(b. Vienna, Austria, 14 October 1895; d. Pasadena, California, 24 May 1931)
Bělař, was the son of a jurist. While still a student he developed a strong interest in biology and carried out observations in his brother-in-law’s private laboratory. After graduation from gymnasium he studied zoology at the University of Vienna, specializing in protozoology, His studies were interrupted by service in the Austrian army during World War I. Bělař, resumed his studies at Vienna and obtained a Ph.D. in zoology in 1919. He then moved to Berlin, where he became an assistant in Max Hartmann’s department of protozoology at the Kaiser-Wilhelm-Institute (now the Max-Planck-lnstitute) at Berlin-Dahlem. Subsequently he was promoted lo scientific member of the Institute. He also taught a course in evolution at the University of Berlin, where he became professor in 1930. In 1929 he was invited by Thomas H. Morgan to serve as a visiting professor in the newly founded department at the California Institute of Technology. He was killed in an automobile accident.
A year after graduation from gymnasium, Bělař, published his first scientific paper, the description of a new species of protozoan that he called, in honor of his teacher, Prowazekia josephi, and its nuclear division. For many years after, his work was concerned with Protozoa, the central aspect being the nature of mitosis in that subkingdom. At the time he started his work, most zoologists believed that they could distinguish two types of cell division: “direct” or amitotic, in which the nucleus simply divided in two, and’ indirect,’ the mitotic division in which the chromatin appears organized into chromosomes that divide individually and are distributed equally to the daughter cells. It was assumed that direct division was more primitive and that most divisions in Protozoa, Algae, and Fungi were direct, while the more efficient mitotic mode evolved in higher animals and plants.
Through a careful study of cell division in living and stained preparations of several unicellular organisms, Belar demonstrated that all the divisions are actually mitotic. In this work he defined mitosis as involving the appearance of chromosomes and of an achromatic apparatus that may consist of spindle fibers, a centrosome, asters, and centrioles. He showed that most of the nuclear divisions previously described as amitotic are actually mitotic but are hard to recognize as such because the chromosomes are small numerous, and frequently hard to identify; the achromatic apparatus is highly variable; and the nuclear membrane does not break down. Bělař’s work on mitosis in unicellular organisms was summarized in his classical monograph Der Formwrechsel der Protistenkerne (1926). In this work he not only reviews his own work but also great amounts of published material, reinterpreting many aspects and testing them on his own preparations.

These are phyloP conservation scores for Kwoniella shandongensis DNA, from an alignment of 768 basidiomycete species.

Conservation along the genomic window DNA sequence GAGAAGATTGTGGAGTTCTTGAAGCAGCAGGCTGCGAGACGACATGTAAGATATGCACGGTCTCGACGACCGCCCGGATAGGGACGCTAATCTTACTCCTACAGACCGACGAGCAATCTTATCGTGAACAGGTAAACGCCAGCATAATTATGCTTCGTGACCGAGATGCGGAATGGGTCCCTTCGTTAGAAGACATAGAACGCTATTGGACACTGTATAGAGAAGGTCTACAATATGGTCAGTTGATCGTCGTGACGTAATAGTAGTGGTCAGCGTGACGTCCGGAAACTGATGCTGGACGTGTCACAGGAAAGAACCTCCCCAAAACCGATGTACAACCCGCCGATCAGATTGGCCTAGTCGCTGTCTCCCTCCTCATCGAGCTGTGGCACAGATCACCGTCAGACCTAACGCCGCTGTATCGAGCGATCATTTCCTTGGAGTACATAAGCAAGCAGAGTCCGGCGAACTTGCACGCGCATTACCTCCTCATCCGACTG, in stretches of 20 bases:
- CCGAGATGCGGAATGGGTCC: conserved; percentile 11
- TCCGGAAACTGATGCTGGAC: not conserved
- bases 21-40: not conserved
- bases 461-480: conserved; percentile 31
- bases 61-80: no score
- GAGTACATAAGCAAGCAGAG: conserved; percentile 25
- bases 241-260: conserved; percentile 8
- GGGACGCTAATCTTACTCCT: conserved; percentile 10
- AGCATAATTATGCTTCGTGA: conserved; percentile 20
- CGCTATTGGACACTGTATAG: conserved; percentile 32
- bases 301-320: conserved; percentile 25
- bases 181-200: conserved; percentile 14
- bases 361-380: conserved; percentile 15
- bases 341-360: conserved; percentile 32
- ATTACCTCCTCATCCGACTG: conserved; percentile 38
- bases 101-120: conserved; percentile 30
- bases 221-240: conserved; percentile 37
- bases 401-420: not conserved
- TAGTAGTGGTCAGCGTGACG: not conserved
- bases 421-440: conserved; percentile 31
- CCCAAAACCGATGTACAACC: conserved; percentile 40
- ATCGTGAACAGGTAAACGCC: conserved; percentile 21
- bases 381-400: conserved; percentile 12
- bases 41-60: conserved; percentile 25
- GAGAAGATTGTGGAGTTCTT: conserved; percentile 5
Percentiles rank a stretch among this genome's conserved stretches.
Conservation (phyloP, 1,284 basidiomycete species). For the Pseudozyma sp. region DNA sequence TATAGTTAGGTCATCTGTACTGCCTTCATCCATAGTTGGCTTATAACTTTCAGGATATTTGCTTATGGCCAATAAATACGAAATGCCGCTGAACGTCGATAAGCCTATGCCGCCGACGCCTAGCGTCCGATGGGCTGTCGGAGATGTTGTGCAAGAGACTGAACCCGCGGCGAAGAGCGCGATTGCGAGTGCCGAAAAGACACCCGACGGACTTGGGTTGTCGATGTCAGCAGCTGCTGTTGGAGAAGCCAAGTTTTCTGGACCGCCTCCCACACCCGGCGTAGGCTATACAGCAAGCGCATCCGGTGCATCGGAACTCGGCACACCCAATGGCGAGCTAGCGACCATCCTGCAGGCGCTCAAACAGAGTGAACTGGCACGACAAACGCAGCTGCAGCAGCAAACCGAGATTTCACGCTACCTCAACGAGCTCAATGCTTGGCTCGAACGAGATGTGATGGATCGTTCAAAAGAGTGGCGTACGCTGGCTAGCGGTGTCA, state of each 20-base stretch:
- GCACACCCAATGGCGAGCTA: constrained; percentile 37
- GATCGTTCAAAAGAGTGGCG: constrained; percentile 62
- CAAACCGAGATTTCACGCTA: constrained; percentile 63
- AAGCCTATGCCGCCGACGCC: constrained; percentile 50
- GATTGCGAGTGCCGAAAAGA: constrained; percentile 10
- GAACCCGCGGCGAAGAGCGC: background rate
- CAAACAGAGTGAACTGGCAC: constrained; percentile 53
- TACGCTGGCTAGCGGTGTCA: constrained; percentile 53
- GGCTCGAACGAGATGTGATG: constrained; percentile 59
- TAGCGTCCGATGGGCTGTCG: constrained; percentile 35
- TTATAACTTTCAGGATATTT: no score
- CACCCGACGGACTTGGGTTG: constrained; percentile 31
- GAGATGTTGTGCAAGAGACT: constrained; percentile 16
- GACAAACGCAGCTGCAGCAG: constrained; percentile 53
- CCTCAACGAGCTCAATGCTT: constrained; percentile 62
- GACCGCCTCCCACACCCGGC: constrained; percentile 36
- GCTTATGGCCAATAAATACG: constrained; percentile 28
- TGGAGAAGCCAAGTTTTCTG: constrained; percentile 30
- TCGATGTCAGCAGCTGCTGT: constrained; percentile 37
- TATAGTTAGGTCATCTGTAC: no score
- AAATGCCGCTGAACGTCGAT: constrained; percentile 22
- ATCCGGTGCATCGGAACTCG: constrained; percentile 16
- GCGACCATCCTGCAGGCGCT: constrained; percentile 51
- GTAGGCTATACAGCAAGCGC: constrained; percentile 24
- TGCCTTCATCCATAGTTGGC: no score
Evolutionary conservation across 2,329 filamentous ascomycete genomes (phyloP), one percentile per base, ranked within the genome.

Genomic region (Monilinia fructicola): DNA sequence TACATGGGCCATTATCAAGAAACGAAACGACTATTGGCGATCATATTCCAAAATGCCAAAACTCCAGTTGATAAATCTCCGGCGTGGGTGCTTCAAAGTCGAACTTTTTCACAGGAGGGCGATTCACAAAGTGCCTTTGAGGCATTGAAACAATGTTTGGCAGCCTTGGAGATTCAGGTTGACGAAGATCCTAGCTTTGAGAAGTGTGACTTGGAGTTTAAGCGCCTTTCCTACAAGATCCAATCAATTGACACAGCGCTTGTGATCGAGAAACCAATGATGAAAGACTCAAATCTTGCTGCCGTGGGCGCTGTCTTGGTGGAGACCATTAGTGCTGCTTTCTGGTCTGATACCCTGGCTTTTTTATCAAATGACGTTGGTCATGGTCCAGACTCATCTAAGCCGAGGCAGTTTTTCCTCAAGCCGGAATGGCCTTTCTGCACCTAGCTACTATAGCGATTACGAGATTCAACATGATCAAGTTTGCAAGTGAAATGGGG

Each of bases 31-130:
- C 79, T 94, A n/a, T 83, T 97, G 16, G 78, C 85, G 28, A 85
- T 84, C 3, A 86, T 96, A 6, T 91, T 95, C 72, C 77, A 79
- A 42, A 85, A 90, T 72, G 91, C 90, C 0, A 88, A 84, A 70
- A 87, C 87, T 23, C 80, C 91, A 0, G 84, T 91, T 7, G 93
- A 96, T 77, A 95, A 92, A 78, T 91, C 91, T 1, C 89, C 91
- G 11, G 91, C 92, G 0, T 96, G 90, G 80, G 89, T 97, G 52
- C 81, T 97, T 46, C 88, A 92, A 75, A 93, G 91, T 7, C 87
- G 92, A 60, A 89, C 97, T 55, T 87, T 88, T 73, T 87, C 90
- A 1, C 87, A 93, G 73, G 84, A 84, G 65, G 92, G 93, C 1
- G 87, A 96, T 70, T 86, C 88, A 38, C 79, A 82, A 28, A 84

As a result Bělař makes it convincingly clear that the nuclear divisions of almost all Protozoans are mitoses. Only the division of the macronucleus of ciliates is admitted as being a direct division, and Bělař hints that he did not regard the ciliates as closely related to the other Protozoans. His book is not simply a compilation of published material; instead, the material is used to build up a consistent picture of the changes the nucleus undergoes during the cell cycle. His view that, in spite of many variations between different species and orders, the fundamental process is always the same is put forth with greatingenuity and critical understanding, and is completely convincing. The book has stood the test of time, and Bělař’s conclusions are still generally accepted.
His work on protozoan mitosis includes some important studies on the physiology of asexual reproduction and sexual processes in the heliozoan Actinophrys sol. These studies were suggested by Hartmann, the director of the laboratory at the Kaiser-Wilhelm-Institute, whose work centered on the physiology of sexual processes. In Actinophrys, Bělař studied both the cell division and the sexual process, in this case a type of autogamy. An encysted cell divides and the two daughter cells undergo a typical metosis. The meiosis is identical with that of an animal ovum, resulting in a gamete and polar bodies. The chromosomes, in this case, are very distinct though large in number. The two daughter cells (gametes) then fuse, reconstituting the diploid cell. In further experimentation Bělař discovered that the sexual process can be induced at any time by environmental conditions, such as starvation. Asexual reproduction by cell division, on the other hand, can go on indefinitely—in Bělař’s case for almost three years (at the rate of one to three divisions per day). Bělař pointed out that the problem of aging and death does not apply to Actinophrys because its life cycle is completely determined by environmental variables. Contrary to previous assumptions, based primarily on investigation of ciliates, continued asexual reproduction does not lead to aging.